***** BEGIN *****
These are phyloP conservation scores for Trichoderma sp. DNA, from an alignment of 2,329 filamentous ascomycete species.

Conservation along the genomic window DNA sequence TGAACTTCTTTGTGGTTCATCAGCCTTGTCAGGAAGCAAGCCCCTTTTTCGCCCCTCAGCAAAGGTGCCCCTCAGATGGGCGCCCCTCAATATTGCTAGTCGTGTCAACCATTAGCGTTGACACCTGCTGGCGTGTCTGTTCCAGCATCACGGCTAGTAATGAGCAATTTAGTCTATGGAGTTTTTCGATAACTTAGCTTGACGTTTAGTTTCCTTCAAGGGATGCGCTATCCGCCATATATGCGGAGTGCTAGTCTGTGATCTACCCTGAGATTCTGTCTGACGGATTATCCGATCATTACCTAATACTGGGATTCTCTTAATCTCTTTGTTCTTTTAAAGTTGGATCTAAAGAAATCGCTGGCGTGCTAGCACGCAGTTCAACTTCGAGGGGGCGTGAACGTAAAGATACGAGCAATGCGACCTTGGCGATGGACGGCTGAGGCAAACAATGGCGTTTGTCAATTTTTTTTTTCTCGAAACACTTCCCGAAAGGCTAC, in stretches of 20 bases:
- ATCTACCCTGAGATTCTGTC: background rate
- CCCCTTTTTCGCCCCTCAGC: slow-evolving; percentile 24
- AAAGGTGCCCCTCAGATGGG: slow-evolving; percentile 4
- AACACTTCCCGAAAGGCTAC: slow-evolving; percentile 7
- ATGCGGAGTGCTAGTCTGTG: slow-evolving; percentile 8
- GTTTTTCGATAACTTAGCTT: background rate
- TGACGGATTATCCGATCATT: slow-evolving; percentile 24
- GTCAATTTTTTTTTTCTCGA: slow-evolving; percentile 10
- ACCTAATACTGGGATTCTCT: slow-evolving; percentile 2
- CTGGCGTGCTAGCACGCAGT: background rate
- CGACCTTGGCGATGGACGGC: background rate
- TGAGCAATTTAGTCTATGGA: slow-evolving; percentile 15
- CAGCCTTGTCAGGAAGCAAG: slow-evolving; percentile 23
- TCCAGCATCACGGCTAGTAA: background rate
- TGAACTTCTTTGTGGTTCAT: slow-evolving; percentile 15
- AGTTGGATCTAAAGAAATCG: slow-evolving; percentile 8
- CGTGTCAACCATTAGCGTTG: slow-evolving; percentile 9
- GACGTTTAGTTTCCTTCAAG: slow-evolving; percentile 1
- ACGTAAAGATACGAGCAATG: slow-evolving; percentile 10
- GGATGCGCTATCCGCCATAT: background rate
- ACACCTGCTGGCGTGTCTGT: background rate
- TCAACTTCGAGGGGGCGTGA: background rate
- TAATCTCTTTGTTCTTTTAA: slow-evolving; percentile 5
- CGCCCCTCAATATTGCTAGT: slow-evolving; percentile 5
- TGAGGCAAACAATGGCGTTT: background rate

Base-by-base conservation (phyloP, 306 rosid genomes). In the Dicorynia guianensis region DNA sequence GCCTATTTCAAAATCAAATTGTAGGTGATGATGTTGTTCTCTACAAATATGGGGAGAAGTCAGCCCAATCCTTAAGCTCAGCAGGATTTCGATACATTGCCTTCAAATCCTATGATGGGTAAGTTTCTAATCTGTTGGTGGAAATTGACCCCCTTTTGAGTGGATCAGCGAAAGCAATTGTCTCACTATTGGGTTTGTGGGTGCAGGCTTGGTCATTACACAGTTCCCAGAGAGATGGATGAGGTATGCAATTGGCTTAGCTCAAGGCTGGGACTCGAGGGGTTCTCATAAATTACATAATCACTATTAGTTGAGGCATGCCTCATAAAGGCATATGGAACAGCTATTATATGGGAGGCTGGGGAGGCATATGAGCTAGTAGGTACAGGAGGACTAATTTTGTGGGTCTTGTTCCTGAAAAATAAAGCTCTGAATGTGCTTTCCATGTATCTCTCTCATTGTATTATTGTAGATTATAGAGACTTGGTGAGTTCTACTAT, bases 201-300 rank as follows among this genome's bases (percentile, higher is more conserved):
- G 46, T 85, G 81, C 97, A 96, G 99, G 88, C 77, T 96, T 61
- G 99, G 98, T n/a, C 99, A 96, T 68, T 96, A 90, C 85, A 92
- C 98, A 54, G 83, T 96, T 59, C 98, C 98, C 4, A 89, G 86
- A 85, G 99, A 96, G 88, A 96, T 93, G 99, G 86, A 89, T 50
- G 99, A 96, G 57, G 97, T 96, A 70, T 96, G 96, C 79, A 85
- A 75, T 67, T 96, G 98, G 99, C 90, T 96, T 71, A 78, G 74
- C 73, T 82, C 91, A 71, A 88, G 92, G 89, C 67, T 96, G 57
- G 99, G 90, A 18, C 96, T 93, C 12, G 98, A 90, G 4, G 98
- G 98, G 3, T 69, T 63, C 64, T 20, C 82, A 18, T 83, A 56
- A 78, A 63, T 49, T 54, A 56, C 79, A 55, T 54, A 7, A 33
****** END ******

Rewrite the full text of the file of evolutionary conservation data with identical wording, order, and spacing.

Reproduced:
These are phyloP conservation scores for Trichoderma sp. DNA, from an alignment of 2,329 filamentous ascomycete species.

Conservation along the genomic window DNA sequence TGAACTTCTTTGTGGTTCATCAGCCTTGTCAGGAAGCAAGCCCCTTTTTCGCCCCTCAGCAAAGGTGCCCCTCAGATGGGCGCCCCTCAATATTGCTAGTCGTGTCAACCATTAGCGTTGACACCTGCTGGCGTGTCTGTTCCAGCATCACGGCTAGTAATGAGCAATTTAGTCTATGGAGTTTTTCGATAACTTAGCTTGACGTTTAGTTTCCTTCAAGGGATGCGCTATCCGCCATATATGCGGAGTGCTAGTCTGTGATCTACCCTGAGATTCTGTCTGACGGATTATCCGATCATTACCTAATACTGGGATTCTCTTAATCTCTTTGTTCTTTTAAAGTTGGATCTAAAGAAATCGCTGGCGTGCTAGCACGCAGTTCAACTTCGAGGGGGCGTGAACGTAAAGATACGAGCAATGCGACCTTGGCGATGGACGGCTGAGGCAAACAATGGCGTTTGTCAATTTTTTTTTTCTCGAAACACTTCCCGAAAGGCTAC, in stretches of 20 bases:
- ATCTACCCTGAGATTCTGTC: background rate
- CCCCTTTTTCGCCCCTCAGC: slow-evolving; percentile 24
- AAAGGTGCCCCTCAGATGGG: slow-evolving; percentile 4
- AACACTTCCCGAAAGGCTAC: slow-evolving; percentile 7
- ATGCGGAGTGCTAGTCTGTG: slow-evolving; percentile 8
- GTTTTTCGATAACTTAGCTT: background rate
- TGACGGATTATCCGATCATT: slow-evolving; percentile 24
- GTCAATTTTTTTTTTCTCGA: slow-evolving; percentile 10
- ACCTAATACTGGGATTCTCT: slow-evolving; percentile 2
- CTGGCGTGCTAGCACGCAGT: background rate
- CGACCTTGGCGATGGACGGC: background rate
- TGAGCAATTTAGTCTATGGA: slow-evolving; percentile 15
- CAGCCTTGTCAGGAAGCAAG: slow-evolving; percentile 23
- TCCAGCATCACGGCTAGTAA: background rate
- TGAACTTCTTTGTGGTTCAT: slow-evolving; percentile 15
- AGTTGGATCTAAAGAAATCG: slow-evolving; percentile 8
- CGTGTCAACCATTAGCGTTG: slow-evolving; percentile 9
- GACGTTTAGTTTCCTTCAAG: slow-evolving; percentile 1
- ACGTAAAGATACGAGCAATG: slow-evolving; percentile 10
- GGATGCGCTATCCGCCATAT: background rate
- ACACCTGCTGGCGTGTCTGT: background rate
- TCAACTTCGAGGGGGCGTGA: background rate
- TAATCTCTTTGTTCTTTTAA: slow-evolving; percentile 5
- CGCCCCTCAATATTGCTAGT: slow-evolving; percentile 5
- TGAGGCAAACAATGGCGTTT: background rate

Base-by-base conservation (phyloP, 306 rosid genomes). In the Dicorynia guianensis region DNA sequence GCCTATTTCAAAATCAAATTGTAGGTGATGATGTTGTTCTCTACAAATATGGGGAGAAGTCAGCCCAATCCTTAAGCTCAGCAGGATTTCGATACATTGCCTTCAAATCCTATGATGGGTAAGTTTCTAATCTGTTGGTGGAAATTGACCCCCTTTTGAGTGGATCAGCGAAAGCAATTGTCTCACTATTGGGTTTGTGGGTGCAGGCTTGGTCATTACACAGTTCCCAGAGAGATGGATGAGGTATGCAATTGGCTTAGCTCAAGGCTGGGACTCGAGGGGTTCTCATAAATTACATAATCACTATTAGTTGAGGCATGCCTCATAAAGGCATATGGAACAGCTATTATATGGGAGGCTGGGGAGGCATATGAGCTAGTAGGTACAGGAGGACTAATTTTGTGGGTCTTGTTCCTGAAAAATAAAGCTCTGAATGTGCTTTCCATGTATCTCTCTCATTGTATTATTGTAGATTATAGAGACTTGGTGAGTTCTACTAT, bases 201-300 rank as follows among this genome's bases (percentile, higher is more conserved):
- G 46, T 85, G 81, C 97, A 96, G 99, G 88, C 77, T 96, T 61
- G 99, G 98, T n/a, C 99, A 96, T 68, T 96, A 90, C 85, A 92
- C 98, A 54, G 83, T 96, T 59, C 98, C 98, C 4, A 89, G 86
- A 85, G 99, A 96, G 88, A 96, T 93, G 99, G 86, A 89, T 50
- G 99, A 96, G 57, G 97, T 96, A 70, T 96, G 96, C 79, A 85
- A 75, T 67, T 96, G 98, G 99, C 90, T 96, T 71, A 78, G 74
- C 73, T 82, C 91, A 71, A 88, G 92, G 89, C 67, T 96, G 57
- G 99, G 90, A 18, C 96, T 93, C 12, G 98, A 90, G 4, G 98
- G 98, G 3, T 69, T 63, C 64, T 20, C 82, A 18, T 83, A 56
- A 78, A 63, T 49, T 54, A 56, C 79, A 55, T 54, A 7, A 33